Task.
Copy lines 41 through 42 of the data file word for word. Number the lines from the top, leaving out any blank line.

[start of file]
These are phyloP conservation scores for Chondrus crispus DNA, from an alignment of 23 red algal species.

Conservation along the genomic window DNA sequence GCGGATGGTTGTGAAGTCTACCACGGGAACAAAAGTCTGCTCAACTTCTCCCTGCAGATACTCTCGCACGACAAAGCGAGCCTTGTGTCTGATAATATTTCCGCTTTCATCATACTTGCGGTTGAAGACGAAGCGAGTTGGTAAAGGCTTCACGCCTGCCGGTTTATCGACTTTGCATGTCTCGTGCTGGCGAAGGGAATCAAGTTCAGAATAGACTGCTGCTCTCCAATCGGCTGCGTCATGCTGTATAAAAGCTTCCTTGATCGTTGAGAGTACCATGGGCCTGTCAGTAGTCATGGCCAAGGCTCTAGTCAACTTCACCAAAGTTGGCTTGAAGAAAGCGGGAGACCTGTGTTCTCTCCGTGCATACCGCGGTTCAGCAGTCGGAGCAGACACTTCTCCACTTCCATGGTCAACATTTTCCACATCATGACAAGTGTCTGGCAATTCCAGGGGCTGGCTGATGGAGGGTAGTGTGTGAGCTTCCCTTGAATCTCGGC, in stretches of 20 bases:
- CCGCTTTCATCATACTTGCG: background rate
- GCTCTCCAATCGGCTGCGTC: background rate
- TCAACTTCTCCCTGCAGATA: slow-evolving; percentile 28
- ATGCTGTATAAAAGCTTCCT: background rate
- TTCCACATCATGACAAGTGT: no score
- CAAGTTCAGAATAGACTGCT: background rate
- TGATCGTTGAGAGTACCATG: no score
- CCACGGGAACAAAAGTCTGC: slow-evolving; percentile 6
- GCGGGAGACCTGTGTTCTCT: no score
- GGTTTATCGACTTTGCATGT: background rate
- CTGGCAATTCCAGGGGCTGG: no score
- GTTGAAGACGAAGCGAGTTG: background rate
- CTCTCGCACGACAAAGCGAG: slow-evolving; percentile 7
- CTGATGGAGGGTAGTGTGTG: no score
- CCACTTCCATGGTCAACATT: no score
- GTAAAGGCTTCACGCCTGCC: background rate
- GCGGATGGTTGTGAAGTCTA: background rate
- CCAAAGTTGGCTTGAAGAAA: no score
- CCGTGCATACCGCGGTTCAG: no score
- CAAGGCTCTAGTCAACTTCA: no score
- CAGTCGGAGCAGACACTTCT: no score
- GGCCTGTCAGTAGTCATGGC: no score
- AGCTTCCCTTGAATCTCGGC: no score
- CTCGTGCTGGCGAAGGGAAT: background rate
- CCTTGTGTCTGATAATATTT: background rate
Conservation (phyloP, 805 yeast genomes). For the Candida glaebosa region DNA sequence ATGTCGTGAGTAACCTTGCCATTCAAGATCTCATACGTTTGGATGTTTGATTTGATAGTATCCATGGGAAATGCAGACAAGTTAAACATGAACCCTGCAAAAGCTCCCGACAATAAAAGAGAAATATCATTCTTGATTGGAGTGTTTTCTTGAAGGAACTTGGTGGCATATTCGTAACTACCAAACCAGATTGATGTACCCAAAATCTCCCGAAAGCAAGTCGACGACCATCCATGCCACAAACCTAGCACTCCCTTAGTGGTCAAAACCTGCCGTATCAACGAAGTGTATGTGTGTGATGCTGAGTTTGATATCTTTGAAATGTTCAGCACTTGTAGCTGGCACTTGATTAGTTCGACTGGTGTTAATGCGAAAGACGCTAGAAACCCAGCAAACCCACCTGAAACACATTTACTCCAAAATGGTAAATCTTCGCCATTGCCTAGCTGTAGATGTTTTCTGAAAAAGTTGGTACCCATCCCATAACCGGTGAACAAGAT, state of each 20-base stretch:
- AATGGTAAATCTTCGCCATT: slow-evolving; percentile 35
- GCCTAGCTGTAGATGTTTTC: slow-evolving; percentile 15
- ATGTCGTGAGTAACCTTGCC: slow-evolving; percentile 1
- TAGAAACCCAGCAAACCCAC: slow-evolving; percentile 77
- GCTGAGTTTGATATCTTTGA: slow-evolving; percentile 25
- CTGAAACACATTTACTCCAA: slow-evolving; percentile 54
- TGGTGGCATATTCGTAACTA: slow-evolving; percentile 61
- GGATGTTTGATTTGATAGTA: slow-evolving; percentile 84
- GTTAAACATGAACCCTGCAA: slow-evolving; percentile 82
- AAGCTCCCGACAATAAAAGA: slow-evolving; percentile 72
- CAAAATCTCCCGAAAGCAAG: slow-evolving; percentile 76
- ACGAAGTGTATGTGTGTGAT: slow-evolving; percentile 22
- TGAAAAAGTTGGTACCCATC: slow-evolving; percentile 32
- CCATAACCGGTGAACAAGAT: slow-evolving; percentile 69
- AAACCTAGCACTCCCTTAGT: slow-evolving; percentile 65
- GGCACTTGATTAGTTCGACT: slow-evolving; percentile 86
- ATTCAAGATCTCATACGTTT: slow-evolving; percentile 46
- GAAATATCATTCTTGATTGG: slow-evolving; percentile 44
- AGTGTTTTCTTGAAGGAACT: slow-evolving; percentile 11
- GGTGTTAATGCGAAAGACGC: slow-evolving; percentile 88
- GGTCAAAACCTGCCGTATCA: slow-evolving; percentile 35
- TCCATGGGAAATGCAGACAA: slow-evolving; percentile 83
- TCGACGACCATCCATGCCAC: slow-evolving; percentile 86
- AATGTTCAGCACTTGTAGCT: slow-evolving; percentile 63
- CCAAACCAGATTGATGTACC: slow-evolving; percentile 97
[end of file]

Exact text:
- TGAAAAAGTTGGTACCCATC: slow-evolving; percentile 32
- CCATAACCGGTGAACAAGAT: slow-evolving; percentile 69